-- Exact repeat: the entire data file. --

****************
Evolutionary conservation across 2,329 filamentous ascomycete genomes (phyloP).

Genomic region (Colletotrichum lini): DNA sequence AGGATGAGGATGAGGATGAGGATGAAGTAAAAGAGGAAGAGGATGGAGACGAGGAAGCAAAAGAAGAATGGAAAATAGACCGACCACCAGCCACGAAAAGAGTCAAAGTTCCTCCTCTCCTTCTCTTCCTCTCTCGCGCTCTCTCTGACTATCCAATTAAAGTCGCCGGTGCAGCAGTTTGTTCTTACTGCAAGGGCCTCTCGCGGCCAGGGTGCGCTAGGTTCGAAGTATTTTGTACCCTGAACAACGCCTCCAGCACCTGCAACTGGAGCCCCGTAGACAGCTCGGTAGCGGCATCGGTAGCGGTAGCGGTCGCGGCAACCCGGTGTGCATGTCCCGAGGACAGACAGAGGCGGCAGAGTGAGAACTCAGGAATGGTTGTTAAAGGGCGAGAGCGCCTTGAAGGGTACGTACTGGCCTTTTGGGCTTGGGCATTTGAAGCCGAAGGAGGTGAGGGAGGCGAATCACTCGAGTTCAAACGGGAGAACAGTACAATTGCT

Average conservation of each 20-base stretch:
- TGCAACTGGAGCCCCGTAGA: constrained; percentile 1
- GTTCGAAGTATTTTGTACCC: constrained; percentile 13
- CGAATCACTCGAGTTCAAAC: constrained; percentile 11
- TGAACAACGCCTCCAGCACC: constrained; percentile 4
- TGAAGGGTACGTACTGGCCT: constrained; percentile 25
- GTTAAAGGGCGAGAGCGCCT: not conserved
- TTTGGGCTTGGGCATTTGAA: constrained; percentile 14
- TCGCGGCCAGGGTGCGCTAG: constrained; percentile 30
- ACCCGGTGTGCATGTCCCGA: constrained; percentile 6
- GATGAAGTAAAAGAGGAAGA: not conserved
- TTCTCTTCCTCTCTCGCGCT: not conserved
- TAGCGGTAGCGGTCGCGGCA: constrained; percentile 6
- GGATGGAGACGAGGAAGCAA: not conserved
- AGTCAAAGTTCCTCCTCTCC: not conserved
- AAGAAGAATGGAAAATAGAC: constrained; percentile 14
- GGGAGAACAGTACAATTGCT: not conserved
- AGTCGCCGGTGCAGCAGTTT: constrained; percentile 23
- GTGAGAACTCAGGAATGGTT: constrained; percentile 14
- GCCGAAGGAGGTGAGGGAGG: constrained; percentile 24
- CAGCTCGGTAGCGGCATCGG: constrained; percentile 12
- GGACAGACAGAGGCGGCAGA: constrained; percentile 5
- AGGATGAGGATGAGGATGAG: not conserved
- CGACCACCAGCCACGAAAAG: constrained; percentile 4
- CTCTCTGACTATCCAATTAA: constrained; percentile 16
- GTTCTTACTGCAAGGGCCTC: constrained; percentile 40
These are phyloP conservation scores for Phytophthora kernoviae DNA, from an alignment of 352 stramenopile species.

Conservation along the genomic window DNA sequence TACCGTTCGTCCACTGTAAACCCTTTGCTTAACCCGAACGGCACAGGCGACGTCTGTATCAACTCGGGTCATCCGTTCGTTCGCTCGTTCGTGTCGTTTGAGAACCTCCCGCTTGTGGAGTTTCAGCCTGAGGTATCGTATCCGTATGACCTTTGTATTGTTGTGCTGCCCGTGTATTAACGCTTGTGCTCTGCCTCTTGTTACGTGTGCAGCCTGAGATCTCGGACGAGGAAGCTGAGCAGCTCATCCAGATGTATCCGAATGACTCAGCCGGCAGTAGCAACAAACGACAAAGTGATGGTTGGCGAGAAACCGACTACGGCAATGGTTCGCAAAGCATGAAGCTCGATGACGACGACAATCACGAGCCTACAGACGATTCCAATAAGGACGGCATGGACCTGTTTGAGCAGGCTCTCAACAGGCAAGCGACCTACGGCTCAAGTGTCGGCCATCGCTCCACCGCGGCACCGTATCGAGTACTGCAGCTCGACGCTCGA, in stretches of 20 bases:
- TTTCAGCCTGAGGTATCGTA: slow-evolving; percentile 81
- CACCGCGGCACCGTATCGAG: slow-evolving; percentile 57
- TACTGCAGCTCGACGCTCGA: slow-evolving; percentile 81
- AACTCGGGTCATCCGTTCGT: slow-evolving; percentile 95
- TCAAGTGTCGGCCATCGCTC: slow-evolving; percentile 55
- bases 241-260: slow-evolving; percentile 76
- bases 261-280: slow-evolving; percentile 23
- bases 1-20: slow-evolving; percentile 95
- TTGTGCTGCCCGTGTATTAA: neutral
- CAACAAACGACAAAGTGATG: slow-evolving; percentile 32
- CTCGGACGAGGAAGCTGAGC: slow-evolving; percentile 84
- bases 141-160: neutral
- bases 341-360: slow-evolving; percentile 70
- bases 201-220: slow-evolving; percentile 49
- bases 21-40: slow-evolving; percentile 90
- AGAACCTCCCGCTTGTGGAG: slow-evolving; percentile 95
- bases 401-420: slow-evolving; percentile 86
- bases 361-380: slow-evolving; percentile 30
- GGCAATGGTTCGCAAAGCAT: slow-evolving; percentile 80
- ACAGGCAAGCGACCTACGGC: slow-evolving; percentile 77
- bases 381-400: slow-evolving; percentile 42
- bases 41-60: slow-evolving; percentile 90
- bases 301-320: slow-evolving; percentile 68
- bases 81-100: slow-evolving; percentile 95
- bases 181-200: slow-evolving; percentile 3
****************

Evolutionary conservation across 2,329 filamentous ascomycete genomes (phyloP).

Genomic region (Colletotrichum lini): DNA sequence AGGATGAGGATGAGGATGAGGATGAAGTAAAAGAGGAAGAGGATGGAGACGAGGAAGCAAAAGAAGAATGGAAAATAGACCGACCACCAGCCACGAAAAGAGTCAAAGTTCCTCCTCTCCTTCTCTTCCTCTCTCGCGCTCTCTCTGACTATCCAATTAAAGTCGCCGGTGCAGCAGTTTGTTCTTACTGCAAGGGCCTCTCGCGGCCAGGGTGCGCTAGGTTCGAAGTATTTTGTACCCTGAACAACGCCTCCAGCACCTGCAACTGGAGCCCCGTAGACAGCTCGGTAGCGGCATCGGTAGCGGTAGCGGTCGCGGCAACCCGGTGTGCATGTCCCGAGGACAGACAGAGGCGGCAGAGTGAGAACTCAGGAATGGTTGTTAAAGGGCGAGAGCGCCTTGAAGGGTACGTACTGGCCTTTTGGGCTTGGGCATTTGAAGCCGAAGGAGGTGAGGGAGGCGAATCACTCGAGTTCAAACGGGAGAACAGTACAATTGCT

Average conservation of each 20-base stretch:
- TGCAACTGGAGCCCCGTAGA: constrained; percentile 1
- GTTCGAAGTATTTTGTACCC: constrained; percentile 13
- CGAATCACTCGAGTTCAAAC: constrained; percentile 11
- TGAACAACGCCTCCAGCACC: constrained; percentile 4
- TGAAGGGTACGTACTGGCCT: constrained; percentile 25
- GTTAAAGGGCGAGAGCGCCT: not conserved
- TTTGGGCTTGGGCATTTGAA: constrained; percentile 14
- TCGCGGCCAGGGTGCGCTAG: constrained; percentile 30
- ACCCGGTGTGCATGTCCCGA: constrained; percentile 6
- GATGAAGTAAAAGAGGAAGA: not conserved
- TTCTCTTCCTCTCTCGCGCT: not conserved
- TAGCGGTAGCGGTCGCGGCA: constrained; percentile 6
- GGATGGAGACGAGGAAGCAA: not conserved
- AGTCAAAGTTCCTCCTCTCC: not conserved
- AAGAAGAATGGAAAATAGAC: constrained; percentile 14
- GGGAGAACAGTACAATTGCT: not conserved
- AGTCGCCGGTGCAGCAGTTT: constrained; percentile 23
- GTGAGAACTCAGGAATGGTT: constrained; percentile 14
- GCCGAAGGAGGTGAGGGAGG: constrained; percentile 24
- CAGCTCGGTAGCGGCATCGG: constrained; percentile 12
- GGACAGACAGAGGCGGCAGA: constrained; percentile 5
- AGGATGAGGATGAGGATGAG: not conserved
- CGACCACCAGCCACGAAAAG: constrained; percentile 4
- CTCTCTGACTATCCAATTAA: constrained; percentile 16
- GTTCTTACTGCAAGGGCCTC: constrained; percentile 40
These are phyloP conservation scores for Phytophthora kernoviae DNA, from an alignment of 352 stramenopile species.

Conservation along the genomic window DNA sequence TACCGTTCGTCCACTGTAAACCCTTTGCTTAACCCGAACGGCACAGGCGACGTCTGTATCAACTCGGGTCATCCGTTCGTTCGCTCGTTCGTGTCGTTTGAGAACCTCCCGCTTGTGGAGTTTCAGCCTGAGGTATCGTATCCGTATGACCTTTGTATTGTTGTGCTGCCCGTGTATTAACGCTTGTGCTCTGCCTCTTGTTACGTGTGCAGCCTGAGATCTCGGACGAGGAAGCTGAGCAGCTCATCCAGATGTATCCGAATGACTCAGCCGGCAGTAGCAACAAACGACAAAGTGATGGTTGGCGAGAAACCGACTACGGCAATGGTTCGCAAAGCATGAAGCTCGATGACGACGACAATCACGAGCCTACAGACGATTCCAATAAGGACGGCATGGACCTGTTTGAGCAGGCTCTCAACAGGCAAGCGACCTACGGCTCAAGTGTCGGCCATCGCTCCACCGCGGCACCGTATCGAGTACTGCAGCTCGACGCTCGA, in stretches of 20 bases:
- TTTCAGCCTGAGGTATCGTA: slow-evolving; percentile 81
- CACCGCGGCACCGTATCGAG: slow-evolving; percentile 57
- TACTGCAGCTCGACGCTCGA: slow-evolving; percentile 81
- AACTCGGGTCATCCGTTCGT: slow-evolving; percentile 95
- TCAAGTGTCGGCCATCGCTC: slow-evolving; percentile 55
- bases 241-260: slow-evolving; percentile 76
- bases 261-280: slow-evolving; percentile 23
- bases 1-20: slow-evolving; percentile 95
- TTGTGCTGCCCGTGTATTAA: neutral
- CAACAAACGACAAAGTGATG: slow-evolving; percentile 32
- CTCGGACGAGGAAGCTGAGC: slow-evolving; percentile 84
- bases 141-160: neutral
- bases 341-360: slow-evolving; percentile 70
- bases 201-220: slow-evolving; percentile 49
- bases 21-40: slow-evolving; percentile 90
- AGAACCTCCCGCTTGTGGAG: slow-evolving; percentile 95
- bases 401-420: slow-evolving; percentile 86
- bases 361-380: slow-evolving; percentile 30
- GGCAATGGTTCGCAAAGCAT: slow-evolving; percentile 80
- ACAGGCAAGCGACCTACGGC: slow-evolving; percentile 77
- bases 381-400: slow-evolving; percentile 42
- bases 41-60: slow-evolving; percentile 90
- bases 301-320: slow-evolving; percentile 68
- bases 81-100: slow-evolving; percentile 95
- bases 181-200: slow-evolving; percentile 3